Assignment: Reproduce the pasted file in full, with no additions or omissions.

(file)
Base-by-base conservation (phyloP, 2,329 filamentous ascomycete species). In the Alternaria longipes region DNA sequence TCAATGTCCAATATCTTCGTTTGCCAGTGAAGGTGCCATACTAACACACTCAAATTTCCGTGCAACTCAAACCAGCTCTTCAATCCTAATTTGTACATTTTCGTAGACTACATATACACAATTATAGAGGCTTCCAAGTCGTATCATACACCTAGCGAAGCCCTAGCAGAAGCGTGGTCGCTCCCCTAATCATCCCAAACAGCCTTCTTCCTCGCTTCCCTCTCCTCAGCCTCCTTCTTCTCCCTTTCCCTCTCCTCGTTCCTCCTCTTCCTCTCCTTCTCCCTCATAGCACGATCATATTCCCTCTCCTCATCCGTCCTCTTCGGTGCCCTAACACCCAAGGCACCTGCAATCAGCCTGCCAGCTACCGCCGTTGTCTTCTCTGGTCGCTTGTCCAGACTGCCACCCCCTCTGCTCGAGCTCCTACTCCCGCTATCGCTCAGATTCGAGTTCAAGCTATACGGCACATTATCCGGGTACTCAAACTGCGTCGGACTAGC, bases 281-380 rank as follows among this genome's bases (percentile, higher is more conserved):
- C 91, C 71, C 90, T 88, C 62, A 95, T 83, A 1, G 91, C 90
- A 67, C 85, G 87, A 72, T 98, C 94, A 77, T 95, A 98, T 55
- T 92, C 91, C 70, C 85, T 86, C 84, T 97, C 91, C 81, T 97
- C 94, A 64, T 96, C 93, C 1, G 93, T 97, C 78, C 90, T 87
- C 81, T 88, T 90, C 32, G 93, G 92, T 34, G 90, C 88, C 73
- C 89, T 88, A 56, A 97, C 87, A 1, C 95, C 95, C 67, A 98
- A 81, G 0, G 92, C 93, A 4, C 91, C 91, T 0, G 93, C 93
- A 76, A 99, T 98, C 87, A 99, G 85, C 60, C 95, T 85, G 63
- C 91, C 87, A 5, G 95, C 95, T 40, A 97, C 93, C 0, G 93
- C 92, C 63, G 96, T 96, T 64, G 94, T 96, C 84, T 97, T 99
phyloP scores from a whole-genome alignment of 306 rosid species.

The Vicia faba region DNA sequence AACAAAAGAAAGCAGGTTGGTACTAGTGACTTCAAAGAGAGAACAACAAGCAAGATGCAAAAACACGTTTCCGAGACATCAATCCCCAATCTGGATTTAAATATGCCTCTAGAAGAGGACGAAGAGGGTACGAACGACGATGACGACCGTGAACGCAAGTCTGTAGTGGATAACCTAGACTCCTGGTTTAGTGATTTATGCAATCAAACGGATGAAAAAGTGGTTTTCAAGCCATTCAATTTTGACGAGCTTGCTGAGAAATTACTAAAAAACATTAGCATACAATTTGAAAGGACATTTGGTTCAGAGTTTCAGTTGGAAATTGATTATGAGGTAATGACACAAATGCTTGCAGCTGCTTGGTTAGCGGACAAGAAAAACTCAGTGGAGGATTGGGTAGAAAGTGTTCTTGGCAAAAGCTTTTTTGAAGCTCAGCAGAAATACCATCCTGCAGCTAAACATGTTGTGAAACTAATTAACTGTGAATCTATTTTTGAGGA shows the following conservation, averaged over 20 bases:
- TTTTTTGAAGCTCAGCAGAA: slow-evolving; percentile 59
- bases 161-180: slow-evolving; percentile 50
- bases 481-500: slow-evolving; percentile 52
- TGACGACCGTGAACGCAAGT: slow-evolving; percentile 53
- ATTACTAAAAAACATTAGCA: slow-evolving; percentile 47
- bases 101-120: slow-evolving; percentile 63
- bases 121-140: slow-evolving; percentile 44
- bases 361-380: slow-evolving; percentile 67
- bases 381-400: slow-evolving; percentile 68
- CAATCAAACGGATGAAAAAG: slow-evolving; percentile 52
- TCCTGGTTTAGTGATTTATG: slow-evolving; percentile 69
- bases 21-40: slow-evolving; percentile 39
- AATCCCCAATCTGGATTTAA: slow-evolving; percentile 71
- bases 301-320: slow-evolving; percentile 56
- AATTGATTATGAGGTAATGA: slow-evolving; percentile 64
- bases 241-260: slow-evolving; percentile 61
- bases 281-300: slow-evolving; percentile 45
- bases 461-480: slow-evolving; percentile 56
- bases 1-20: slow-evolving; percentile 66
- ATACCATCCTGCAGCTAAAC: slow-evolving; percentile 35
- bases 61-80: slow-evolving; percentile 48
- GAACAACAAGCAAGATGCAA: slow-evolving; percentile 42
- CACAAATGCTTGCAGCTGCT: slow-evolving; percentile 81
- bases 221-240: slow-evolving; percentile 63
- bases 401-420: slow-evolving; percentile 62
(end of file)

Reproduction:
Base-by-base conservation (phyloP, 2,329 filamentous ascomycete species). In the Alternaria longipes region DNA sequence TCAATGTCCAATATCTTCGTTTGCCAGTGAAGGTGCCATACTAACACACTCAAATTTCCGTGCAACTCAAACCAGCTCTTCAATCCTAATTTGTACATTTTCGTAGACTACATATACACAATTATAGAGGCTTCCAAGTCGTATCATACACCTAGCGAAGCCCTAGCAGAAGCGTGGTCGCTCCCCTAATCATCCCAAACAGCCTTCTTCCTCGCTTCCCTCTCCTCAGCCTCCTTCTTCTCCCTTTCCCTCTCCTCGTTCCTCCTCTTCCTCTCCTTCTCCCTCATAGCACGATCATATTCCCTCTCCTCATCCGTCCTCTTCGGTGCCCTAACACCCAAGGCACCTGCAATCAGCCTGCCAGCTACCGCCGTTGTCTTCTCTGGTCGCTTGTCCAGACTGCCACCCCCTCTGCTCGAGCTCCTACTCCCGCTATCGCTCAGATTCGAGTTCAAGCTATACGGCACATTATCCGGGTACTCAAACTGCGTCGGACTAGC, bases 281-380 rank as follows among this genome's bases (percentile, higher is more conserved):
- C 91, C 71, C 90, T 88, C 62, A 95, T 83, A 1, G 91, C 90
- A 67, C 85, G 87, A 72, T 98, C 94, A 77, T 95, A 98, T 55
- T 92, C 91, C 70, C 85, T 86, C 84, T 97, C 91, C 81, T 97
- C 94, A 64, T 96, C 93, C 1, G 93, T 97, C 78, C 90, T 87
- C 81, T 88, T 90, C 32, G 93, G 92, T 34, G 90, C 88, C 73
- C 89, T 88, A 56, A 97, C 87, A 1, C 95, C 95, C 67, A 98
- A 81, G 0, G 92, C 93, A 4, C 91, C 91, T 0, G 93, C 93
- A 76, A 99, T 98, C 87, A 99, G 85, C 60, C 95, T 85, G 63
- C 91, C 87, A 5, G 95, C 95, T 40, A 97, C 93, C 0, G 93
- C 92, C 63, G 96, T 96, T 64, G 94, T 96, C 84, T 97, T 99
phyloP scores from a whole-genome alignment of 306 rosid species.

The Vicia faba region DNA sequence AACAAAAGAAAGCAGGTTGGTACTAGTGACTTCAAAGAGAGAACAACAAGCAAGATGCAAAAACACGTTTCCGAGACATCAATCCCCAATCTGGATTTAAATATGCCTCTAGAAGAGGACGAAGAGGGTACGAACGACGATGACGACCGTGAACGCAAGTCTGTAGTGGATAACCTAGACTCCTGGTTTAGTGATTTATGCAATCAAACGGATGAAAAAGTGGTTTTCAAGCCATTCAATTTTGACGAGCTTGCTGAGAAATTACTAAAAAACATTAGCATACAATTTGAAAGGACATTTGGTTCAGAGTTTCAGTTGGAAATTGATTATGAGGTAATGACACAAATGCTTGCAGCTGCTTGGTTAGCGGACAAGAAAAACTCAGTGGAGGATTGGGTAGAAAGTGTTCTTGGCAAAAGCTTTTTTGAAGCTCAGCAGAAATACCATCCTGCAGCTAAACATGTTGTGAAACTAATTAACTGTGAATCTATTTTTGAGGA shows the following conservation, averaged over 20 bases:
- TTTTTTGAAGCTCAGCAGAA: slow-evolving; percentile 59
- bases 161-180: slow-evolving; percentile 50
- bases 481-500: slow-evolving; percentile 52
- TGACGACCGTGAACGCAAGT: slow-evolving; percentile 53
- ATTACTAAAAAACATTAGCA: slow-evolving; percentile 47
- bases 101-120: slow-evolving; percentile 63
- bases 121-140: slow-evolving; percentile 44
- bases 361-380: slow-evolving; percentile 67
- bases 381-400: slow-evolving; percentile 68
- CAATCAAACGGATGAAAAAG: slow-evolving; percentile 52
- TCCTGGTTTAGTGATTTATG: slow-evolving; percentile 69
- bases 21-40: slow-evolving; percentile 39
- AATCCCCAATCTGGATTTAA: slow-evolving; percentile 71
- bases 301-320: slow-evolving; percentile 56
- AATTGATTATGAGGTAATGA: slow-evolving; percentile 64
- bases 241-260: slow-evolving; percentile 61
- bases 281-300: slow-evolving; percentile 45
- bases 461-480: slow-evolving; percentile 56
- bases 1-20: slow-evolving; percentile 66
- ATACCATCCTGCAGCTAAAC: slow-evolving; percentile 35
- bases 61-80: slow-evolving; percentile 48
- GAACAACAAGCAAGATGCAA: slow-evolving; percentile 42
- CACAAATGCTTGCAGCTGCT: slow-evolving; percentile 81
- bases 221-240: slow-evolving; percentile 63
- bases 401-420: slow-evolving; percentile 62